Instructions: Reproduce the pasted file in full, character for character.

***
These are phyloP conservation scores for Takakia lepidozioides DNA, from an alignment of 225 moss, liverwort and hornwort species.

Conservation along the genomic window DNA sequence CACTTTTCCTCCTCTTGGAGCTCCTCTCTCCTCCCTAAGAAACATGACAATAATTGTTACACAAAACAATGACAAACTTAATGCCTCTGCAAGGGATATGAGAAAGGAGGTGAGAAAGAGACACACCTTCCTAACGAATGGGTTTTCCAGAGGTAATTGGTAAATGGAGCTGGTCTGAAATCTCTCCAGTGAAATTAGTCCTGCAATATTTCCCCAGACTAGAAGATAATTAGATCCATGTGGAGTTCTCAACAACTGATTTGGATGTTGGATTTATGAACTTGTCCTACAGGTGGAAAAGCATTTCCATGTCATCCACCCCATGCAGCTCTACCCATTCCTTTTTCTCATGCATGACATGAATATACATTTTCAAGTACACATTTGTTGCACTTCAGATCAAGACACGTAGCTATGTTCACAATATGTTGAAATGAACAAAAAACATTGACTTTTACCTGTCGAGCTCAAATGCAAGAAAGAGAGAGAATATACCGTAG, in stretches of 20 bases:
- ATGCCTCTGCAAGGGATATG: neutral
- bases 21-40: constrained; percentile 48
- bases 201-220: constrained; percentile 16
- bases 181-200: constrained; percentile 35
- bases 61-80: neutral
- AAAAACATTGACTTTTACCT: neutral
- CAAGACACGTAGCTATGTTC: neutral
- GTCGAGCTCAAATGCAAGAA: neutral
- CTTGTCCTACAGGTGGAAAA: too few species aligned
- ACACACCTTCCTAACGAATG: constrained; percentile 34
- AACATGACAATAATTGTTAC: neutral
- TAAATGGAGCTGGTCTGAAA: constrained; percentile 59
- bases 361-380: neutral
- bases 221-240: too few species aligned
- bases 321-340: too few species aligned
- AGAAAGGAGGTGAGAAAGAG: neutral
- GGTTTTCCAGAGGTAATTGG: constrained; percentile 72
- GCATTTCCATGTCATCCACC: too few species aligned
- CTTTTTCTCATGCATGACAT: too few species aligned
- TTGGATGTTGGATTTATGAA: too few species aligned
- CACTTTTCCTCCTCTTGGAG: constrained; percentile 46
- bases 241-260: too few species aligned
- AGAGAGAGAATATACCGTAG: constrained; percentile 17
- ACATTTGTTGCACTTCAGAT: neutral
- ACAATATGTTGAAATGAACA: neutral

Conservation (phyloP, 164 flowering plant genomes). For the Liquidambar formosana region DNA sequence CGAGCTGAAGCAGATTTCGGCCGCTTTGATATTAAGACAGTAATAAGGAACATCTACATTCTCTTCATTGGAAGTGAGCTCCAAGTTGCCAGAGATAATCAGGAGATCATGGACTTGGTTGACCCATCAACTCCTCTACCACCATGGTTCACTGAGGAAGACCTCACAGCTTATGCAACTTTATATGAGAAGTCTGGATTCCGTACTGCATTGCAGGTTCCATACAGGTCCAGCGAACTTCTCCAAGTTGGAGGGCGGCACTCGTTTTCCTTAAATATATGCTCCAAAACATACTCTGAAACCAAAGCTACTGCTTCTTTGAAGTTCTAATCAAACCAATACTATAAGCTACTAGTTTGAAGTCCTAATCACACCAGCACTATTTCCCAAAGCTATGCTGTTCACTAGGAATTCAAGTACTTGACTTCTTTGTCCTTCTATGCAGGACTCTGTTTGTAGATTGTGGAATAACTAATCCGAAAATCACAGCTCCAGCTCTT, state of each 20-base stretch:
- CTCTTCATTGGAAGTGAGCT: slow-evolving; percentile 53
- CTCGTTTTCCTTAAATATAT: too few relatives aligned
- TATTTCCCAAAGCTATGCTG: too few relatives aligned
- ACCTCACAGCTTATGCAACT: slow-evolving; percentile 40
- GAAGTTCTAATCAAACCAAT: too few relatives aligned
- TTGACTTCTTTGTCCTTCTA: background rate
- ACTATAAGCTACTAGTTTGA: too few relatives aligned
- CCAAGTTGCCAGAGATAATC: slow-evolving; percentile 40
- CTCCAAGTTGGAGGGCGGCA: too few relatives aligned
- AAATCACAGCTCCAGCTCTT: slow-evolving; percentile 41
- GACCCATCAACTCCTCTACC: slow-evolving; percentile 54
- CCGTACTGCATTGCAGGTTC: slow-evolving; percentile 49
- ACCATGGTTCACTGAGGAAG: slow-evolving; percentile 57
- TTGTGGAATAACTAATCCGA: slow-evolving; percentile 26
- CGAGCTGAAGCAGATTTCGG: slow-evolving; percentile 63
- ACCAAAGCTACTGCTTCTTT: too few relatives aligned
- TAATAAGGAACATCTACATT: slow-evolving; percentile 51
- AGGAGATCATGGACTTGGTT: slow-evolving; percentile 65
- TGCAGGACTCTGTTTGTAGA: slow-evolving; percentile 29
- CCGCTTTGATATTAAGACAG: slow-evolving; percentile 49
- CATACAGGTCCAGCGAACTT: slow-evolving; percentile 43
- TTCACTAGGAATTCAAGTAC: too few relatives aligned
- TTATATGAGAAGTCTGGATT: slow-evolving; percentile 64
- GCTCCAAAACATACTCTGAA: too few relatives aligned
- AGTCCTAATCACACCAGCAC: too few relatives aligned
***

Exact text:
These are phyloP conservation scores for Takakia lepidozioides DNA, from an alignment of 225 moss, liverwort and hornwort species.

Conservation along the genomic window DNA sequence CACTTTTCCTCCTCTTGGAGCTCCTCTCTCCTCCCTAAGAAACATGACAATAATTGTTACACAAAACAATGACAAACTTAATGCCTCTGCAAGGGATATGAGAAAGGAGGTGAGAAAGAGACACACCTTCCTAACGAATGGGTTTTCCAGAGGTAATTGGTAAATGGAGCTGGTCTGAAATCTCTCCAGTGAAATTAGTCCTGCAATATTTCCCCAGACTAGAAGATAATTAGATCCATGTGGAGTTCTCAACAACTGATTTGGATGTTGGATTTATGAACTTGTCCTACAGGTGGAAAAGCATTTCCATGTCATCCACCCCATGCAGCTCTACCCATTCCTTTTTCTCATGCATGACATGAATATACATTTTCAAGTACACATTTGTTGCACTTCAGATCAAGACACGTAGCTATGTTCACAATATGTTGAAATGAACAAAAAACATTGACTTTTACCTGTCGAGCTCAAATGCAAGAAAGAGAGAGAATATACCGTAG, in stretches of 20 bases:
- ATGCCTCTGCAAGGGATATG: neutral
- bases 21-40: constrained; percentile 48
- bases 201-220: constrained; percentile 16
- bases 181-200: constrained; percentile 35
- bases 61-80: neutral
- AAAAACATTGACTTTTACCT: neutral
- CAAGACACGTAGCTATGTTC: neutral
- GTCGAGCTCAAATGCAAGAA: neutral
- CTTGTCCTACAGGTGGAAAA: too few species aligned
- ACACACCTTCCTAACGAATG: constrained; percentile 34
- AACATGACAATAATTGTTAC: neutral
- TAAATGGAGCTGGTCTGAAA: constrained; percentile 59
- bases 361-380: neutral
- bases 221-240: too few species aligned
- bases 321-340: too few species aligned
- AGAAAGGAGGTGAGAAAGAG: neutral
- GGTTTTCCAGAGGTAATTGG: constrained; percentile 72
- GCATTTCCATGTCATCCACC: too few species aligned
- CTTTTTCTCATGCATGACAT: too few species aligned
- TTGGATGTTGGATTTATGAA: too few species aligned
- CACTTTTCCTCCTCTTGGAG: constrained; percentile 46
- bases 241-260: too few species aligned
- AGAGAGAGAATATACCGTAG: constrained; percentile 17
- ACATTTGTTGCACTTCAGAT: neutral
- ACAATATGTTGAAATGAACA: neutral

Conservation (phyloP, 164 flowering plant genomes). For the Liquidambar formosana region DNA sequence CGAGCTGAAGCAGATTTCGGCCGCTTTGATATTAAGACAGTAATAAGGAACATCTACATTCTCTTCATTGGAAGTGAGCTCCAAGTTGCCAGAGATAATCAGGAGATCATGGACTTGGTTGACCCATCAACTCCTCTACCACCATGGTTCACTGAGGAAGACCTCACAGCTTATGCAACTTTATATGAGAAGTCTGGATTCCGTACTGCATTGCAGGTTCCATACAGGTCCAGCGAACTTCTCCAAGTTGGAGGGCGGCACTCGTTTTCCTTAAATATATGCTCCAAAACATACTCTGAAACCAAAGCTACTGCTTCTTTGAAGTTCTAATCAAACCAATACTATAAGCTACTAGTTTGAAGTCCTAATCACACCAGCACTATTTCCCAAAGCTATGCTGTTCACTAGGAATTCAAGTACTTGACTTCTTTGTCCTTCTATGCAGGACTCTGTTTGTAGATTGTGGAATAACTAATCCGAAAATCACAGCTCCAGCTCTT, state of each 20-base stretch:
- CTCTTCATTGGAAGTGAGCT: slow-evolving; percentile 53
- CTCGTTTTCCTTAAATATAT: too few relatives aligned
- TATTTCCCAAAGCTATGCTG: too few relatives aligned
- ACCTCACAGCTTATGCAACT: slow-evolving; percentile 40
- GAAGTTCTAATCAAACCAAT: too few relatives aligned
- TTGACTTCTTTGTCCTTCTA: background rate
- ACTATAAGCTACTAGTTTGA: too few relatives aligned
- CCAAGTTGCCAGAGATAATC: slow-evolving; percentile 40
- CTCCAAGTTGGAGGGCGGCA: too few relatives aligned
- AAATCACAGCTCCAGCTCTT: slow-evolving; percentile 41
- GACCCATCAACTCCTCTACC: slow-evolving; percentile 54
- CCGTACTGCATTGCAGGTTC: slow-evolving; percentile 49
- ACCATGGTTCACTGAGGAAG: slow-evolving; percentile 57
- TTGTGGAATAACTAATCCGA: slow-evolving; percentile 26
- CGAGCTGAAGCAGATTTCGG: slow-evolving; percentile 63
- ACCAAAGCTACTGCTTCTTT: too few relatives aligned
- TAATAAGGAACATCTACATT: slow-evolving; percentile 51
- AGGAGATCATGGACTTGGTT: slow-evolving; percentile 65
- TGCAGGACTCTGTTTGTAGA: slow-evolving; percentile 29
- CCGCTTTGATATTAAGACAG: slow-evolving; percentile 49
- CATACAGGTCCAGCGAACTT: slow-evolving; percentile 43
- TTCACTAGGAATTCAAGTAC: too few relatives aligned
- TTATATGAGAAGTCTGGATT: slow-evolving; percentile 64
- GCTCCAAAACATACTCTGAA: too few relatives aligned
- AGTCCTAATCACACCAGCAC: too few relatives aligned